'Breaking Bad' Spoiled Bastard: Ep. 8: 'Hermanos.'
Wherein we find out about Gustavo Fring. If that's really his name.
Periodically in any great series – The Sopranos, Mad Men and now Breaking Bad – there comes a time to do an explainer episode, something that provides backstory to a major character, a flashback that can illuminate all kinds of issues, but mostly motivation.
In “Hermanos,” one of the best episodes of Season 4, creator Vince Gilligan and his writers decided it was time to take a closer look at Gustavo Fring, the chicken king of the Southwest and, as we’ve seen in earlier episodes this season, a drug kingpin on the verge of being taken down as all sides of his world collapse in on him.
Well, at least that’s what appeared to be in the works. But by giving Gus a flashback episode, Gilligan has muddied the waters of intent quite a bit here. Is this the first sign of a fond farewell to an amazing character or is it a way to show viewers that Gus may be powerful enough to survive not only what the Mexican cartel has in store for him but any DEA issues as well? (Still not known is whether he’ll get slipped Walt’s untraceable killer chemistry concoction.)
In either case, perhaps it’s time to admit what was pretty obvious but also not: That the Gus character, who looked for all the world like a bit player and perhaps part of an arc that would be over and done with soon or even shunted to the side, has been in integral part of Breaking Bad and Giancarlo Esposito’s performance is one of the most understated and under-appreciated on the small screen. It's like Gus was a feint. We met him, but his role didn't appear all that large. It's a seed that has just grown, organically, since the moment the writers stuck it in the ground. That's fine patience.
What stood out so marvelously in “Hermanos” were all the connections from Gustavo’s past and how they are reverberated in the present. Secondarily, if we had somehow forgotten, the writers reminded us that Gus is an OG power-player and that Chile vs. Mexico is still a very big deal.
In the flashback, so much came together. We met Max, the “brother” in Pollos Hermanos, and learned that he was “the chef” and that Gus was the brains, or the business partner, as the two attempted to do business with the powerful Mexican cartel leader Don Eladio. Who was one of Don Eladio’s henchman? Hector Salamanca, better known as the frantic bell-ringing Tio Salamanca, uncle to The Cousins and father-figure to Tuco (now all dead). We see Hector pissing in Don Eladio’s pool, a sign that he may have eventually overthrown him to run the cartel.
And of course Hector is the one who coldly shoots Max at point blank range, filling Don Eladio’s pool with blood. When Gus tries to take his rage out on Hector, we find out via Don Eladio that the only reason Max is dead instead of Gus is that “I know who you are.”
That means, even back then (the '80s?), Gus was a well-known, powerful entity from Chile and someone big enough to not kill, for fear of an even bigger drug war.
Of course, we’ve already known that Gus stopped The Cousins from killing Walt as payback for killing Tuco. Instead, Gus steered them toward Hank (and then probably sent word to Hank, via Mike, that The Cousins were about to kill him in the parking lot), allowing Hank just enough time to inflict some damage.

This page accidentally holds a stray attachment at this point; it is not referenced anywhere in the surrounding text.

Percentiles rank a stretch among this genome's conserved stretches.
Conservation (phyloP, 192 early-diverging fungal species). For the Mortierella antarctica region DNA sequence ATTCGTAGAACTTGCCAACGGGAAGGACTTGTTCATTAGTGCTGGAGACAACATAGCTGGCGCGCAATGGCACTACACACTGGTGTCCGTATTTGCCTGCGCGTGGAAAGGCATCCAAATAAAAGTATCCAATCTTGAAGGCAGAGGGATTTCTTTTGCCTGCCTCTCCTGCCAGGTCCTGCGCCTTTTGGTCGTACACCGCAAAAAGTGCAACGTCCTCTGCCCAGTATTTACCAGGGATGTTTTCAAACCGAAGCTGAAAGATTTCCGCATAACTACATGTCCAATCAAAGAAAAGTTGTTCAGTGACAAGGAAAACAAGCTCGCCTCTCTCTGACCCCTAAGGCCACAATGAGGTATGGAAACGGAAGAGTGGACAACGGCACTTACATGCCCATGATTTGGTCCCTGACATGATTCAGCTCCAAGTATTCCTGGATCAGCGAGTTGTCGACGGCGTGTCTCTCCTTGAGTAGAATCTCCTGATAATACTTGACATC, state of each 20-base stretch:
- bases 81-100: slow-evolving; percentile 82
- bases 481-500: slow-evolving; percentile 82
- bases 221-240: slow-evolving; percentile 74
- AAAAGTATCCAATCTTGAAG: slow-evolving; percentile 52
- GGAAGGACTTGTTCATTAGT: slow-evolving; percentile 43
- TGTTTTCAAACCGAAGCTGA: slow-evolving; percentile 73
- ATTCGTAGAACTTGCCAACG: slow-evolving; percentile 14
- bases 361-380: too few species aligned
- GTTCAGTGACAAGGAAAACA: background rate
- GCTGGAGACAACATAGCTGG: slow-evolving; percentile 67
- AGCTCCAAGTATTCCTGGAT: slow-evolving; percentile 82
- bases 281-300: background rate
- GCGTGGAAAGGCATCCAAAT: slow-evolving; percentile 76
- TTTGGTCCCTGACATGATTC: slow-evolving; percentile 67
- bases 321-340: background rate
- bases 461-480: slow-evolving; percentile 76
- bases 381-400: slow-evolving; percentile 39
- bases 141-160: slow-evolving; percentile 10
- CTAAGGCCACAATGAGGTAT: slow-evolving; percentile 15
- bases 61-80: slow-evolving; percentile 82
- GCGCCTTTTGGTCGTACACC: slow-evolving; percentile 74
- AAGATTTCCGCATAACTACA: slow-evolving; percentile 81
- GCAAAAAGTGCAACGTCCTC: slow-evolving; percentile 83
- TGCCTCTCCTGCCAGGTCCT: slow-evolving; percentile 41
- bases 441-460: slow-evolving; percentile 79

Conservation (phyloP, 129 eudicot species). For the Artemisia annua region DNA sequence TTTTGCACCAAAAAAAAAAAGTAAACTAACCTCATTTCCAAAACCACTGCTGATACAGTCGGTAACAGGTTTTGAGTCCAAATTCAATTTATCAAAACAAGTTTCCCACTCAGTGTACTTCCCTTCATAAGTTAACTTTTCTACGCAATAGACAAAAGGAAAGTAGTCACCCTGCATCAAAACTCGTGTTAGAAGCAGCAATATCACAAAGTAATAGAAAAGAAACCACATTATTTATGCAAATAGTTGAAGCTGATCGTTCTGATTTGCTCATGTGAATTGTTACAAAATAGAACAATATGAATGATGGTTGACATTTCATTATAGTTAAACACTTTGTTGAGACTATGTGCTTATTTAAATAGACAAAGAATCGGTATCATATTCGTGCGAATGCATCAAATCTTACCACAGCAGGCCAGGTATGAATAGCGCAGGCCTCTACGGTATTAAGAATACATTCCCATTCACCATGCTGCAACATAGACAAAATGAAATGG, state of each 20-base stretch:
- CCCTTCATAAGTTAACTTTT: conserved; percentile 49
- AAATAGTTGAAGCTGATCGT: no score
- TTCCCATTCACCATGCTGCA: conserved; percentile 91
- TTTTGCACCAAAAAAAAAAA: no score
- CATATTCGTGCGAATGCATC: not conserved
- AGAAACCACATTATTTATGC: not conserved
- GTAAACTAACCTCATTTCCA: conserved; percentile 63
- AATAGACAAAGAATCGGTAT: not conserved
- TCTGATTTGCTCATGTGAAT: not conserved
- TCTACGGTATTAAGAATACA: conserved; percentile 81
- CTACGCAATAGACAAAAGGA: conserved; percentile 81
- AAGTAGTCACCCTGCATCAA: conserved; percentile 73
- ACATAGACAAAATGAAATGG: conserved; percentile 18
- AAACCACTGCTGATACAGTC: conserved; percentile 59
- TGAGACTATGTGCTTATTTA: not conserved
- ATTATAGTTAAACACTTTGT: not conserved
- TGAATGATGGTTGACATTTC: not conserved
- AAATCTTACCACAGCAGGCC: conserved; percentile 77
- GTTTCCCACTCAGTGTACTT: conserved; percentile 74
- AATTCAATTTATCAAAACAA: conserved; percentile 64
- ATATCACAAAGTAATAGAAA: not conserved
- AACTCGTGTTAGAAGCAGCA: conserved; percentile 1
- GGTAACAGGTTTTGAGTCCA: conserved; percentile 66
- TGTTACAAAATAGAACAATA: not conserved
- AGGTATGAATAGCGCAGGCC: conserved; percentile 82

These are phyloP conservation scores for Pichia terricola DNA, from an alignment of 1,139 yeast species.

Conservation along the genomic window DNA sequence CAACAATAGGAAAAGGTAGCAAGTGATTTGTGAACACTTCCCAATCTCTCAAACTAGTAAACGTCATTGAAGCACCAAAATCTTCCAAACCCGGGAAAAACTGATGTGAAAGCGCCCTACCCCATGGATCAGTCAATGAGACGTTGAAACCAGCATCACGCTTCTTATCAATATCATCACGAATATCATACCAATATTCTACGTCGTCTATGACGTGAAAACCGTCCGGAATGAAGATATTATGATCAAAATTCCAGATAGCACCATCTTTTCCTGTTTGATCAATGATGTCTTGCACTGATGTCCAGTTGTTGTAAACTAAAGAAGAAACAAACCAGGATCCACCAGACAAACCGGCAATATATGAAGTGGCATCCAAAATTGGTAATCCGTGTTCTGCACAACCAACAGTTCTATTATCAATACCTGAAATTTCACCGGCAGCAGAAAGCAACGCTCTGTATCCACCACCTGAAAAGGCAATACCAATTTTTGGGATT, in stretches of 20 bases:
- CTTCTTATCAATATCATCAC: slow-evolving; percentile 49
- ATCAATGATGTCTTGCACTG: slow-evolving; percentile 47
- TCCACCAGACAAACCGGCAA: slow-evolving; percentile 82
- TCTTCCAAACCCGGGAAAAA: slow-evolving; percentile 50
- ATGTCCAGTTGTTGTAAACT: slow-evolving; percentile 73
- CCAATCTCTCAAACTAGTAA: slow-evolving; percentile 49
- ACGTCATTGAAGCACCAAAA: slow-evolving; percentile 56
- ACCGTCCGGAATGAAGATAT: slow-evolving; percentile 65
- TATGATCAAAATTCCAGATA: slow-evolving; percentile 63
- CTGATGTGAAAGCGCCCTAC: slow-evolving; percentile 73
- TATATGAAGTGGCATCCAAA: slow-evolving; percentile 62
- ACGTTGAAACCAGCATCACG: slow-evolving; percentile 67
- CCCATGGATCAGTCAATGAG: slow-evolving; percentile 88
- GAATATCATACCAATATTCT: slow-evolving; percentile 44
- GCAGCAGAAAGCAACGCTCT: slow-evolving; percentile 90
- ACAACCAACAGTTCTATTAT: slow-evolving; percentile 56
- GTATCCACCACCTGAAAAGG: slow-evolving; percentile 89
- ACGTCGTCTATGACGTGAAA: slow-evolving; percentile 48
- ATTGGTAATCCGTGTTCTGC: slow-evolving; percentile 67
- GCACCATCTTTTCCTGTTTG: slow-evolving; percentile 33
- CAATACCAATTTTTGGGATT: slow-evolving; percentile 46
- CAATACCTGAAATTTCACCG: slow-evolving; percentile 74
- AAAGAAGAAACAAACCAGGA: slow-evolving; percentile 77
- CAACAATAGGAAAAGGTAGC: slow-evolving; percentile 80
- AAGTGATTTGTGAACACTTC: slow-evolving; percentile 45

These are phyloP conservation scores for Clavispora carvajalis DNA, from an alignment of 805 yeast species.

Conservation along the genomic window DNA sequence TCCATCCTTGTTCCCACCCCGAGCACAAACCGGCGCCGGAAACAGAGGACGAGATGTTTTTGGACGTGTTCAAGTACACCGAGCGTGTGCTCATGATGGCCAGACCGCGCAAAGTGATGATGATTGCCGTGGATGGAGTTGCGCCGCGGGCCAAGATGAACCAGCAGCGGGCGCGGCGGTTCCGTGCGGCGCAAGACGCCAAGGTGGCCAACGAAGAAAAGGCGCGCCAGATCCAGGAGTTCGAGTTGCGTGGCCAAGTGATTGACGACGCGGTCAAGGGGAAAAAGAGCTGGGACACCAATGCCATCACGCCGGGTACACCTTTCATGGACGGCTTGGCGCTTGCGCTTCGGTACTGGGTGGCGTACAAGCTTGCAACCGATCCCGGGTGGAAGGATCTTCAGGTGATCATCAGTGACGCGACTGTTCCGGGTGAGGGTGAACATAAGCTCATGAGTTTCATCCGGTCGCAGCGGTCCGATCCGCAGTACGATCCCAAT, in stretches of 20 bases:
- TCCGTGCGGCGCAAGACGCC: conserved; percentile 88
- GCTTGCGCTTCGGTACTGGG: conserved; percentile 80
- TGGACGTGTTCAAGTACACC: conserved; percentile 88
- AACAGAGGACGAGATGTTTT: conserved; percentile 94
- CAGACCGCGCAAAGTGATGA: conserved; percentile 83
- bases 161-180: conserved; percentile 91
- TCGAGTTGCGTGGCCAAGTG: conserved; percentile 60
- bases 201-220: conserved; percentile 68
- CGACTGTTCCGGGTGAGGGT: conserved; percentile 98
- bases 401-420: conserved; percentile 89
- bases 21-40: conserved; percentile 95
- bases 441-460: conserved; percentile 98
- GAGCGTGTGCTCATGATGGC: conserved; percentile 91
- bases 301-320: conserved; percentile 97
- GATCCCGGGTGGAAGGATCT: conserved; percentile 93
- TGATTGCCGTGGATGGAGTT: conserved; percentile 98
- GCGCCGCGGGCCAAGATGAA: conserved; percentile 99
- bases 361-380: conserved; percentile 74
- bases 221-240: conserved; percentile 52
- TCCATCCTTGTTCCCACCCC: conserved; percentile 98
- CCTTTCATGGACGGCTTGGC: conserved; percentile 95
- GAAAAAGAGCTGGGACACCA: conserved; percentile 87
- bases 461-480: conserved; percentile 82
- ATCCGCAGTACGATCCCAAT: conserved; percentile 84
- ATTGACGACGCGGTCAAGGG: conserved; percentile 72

As the pieces fit together, we know that Gus even had the power to kill another Mexican cartel leader, Juan Bolsa, at his super-fortified hideout just by making a call. Juan Bolsa, you’ll recall, had utmost respect for Hector Salamanca. And so this episode set up, via Gus’s visit to the retirement compound where Hector is living out his final days, that “this is what comes from blood for blood.” And clearly "this" isn't over (even if reminding Hector in detail how The Cousins died gave Gus some pleasure).
In a return visit – will this be the day? – we see Gus’s patient viciousness as he taunts the last days of Hector’s life (and perhaps his attempt to get something else out of him). This vengeance plot point is sublimely juicy. Remember when the flashback to the younger Hector, in a previous season, introduced The Cousins? And how Hector belittled “the chicken man” and Chile iteself? Can’t wait to find out more about this rivalry and what other things Gus eventually did to Hector. Ding-ding!
But maybe the most satisfying flashback reveals in “Hermanos,” had to do with all the correlation from the past to the present. There was Gus’s real love of Max, who he pulled from the streets and educated (a later reference point to Gale and the alleged scholarship program Gus set up in the States – fantastic detail). And in that scene, before Hector kills Max, it’s Max who pleads to Don Eladio that he needs and absolutely has to have Gus as his partner, which mirrors what Walt said to Gus about Jesse and what Jesse will say about Walt next week (unfortunately I saw the “next week on” preview, since I had to watch “Hermanos” on TV rather than DVD). Anyway, all of these strands are wonderful. How Gustavo long ago knew that meth was the designer drug of the future and how he set about to create, in essence, a chemist who could produce the world’s best meth, and how that links not only to Max and Walt and Gale but also Jesse.
Yes, Jesse. Remember how Don Eladio went out of his way to praise Max’s chicken? That there was something spicy about it, something – he searches for the word – “piquant” to it?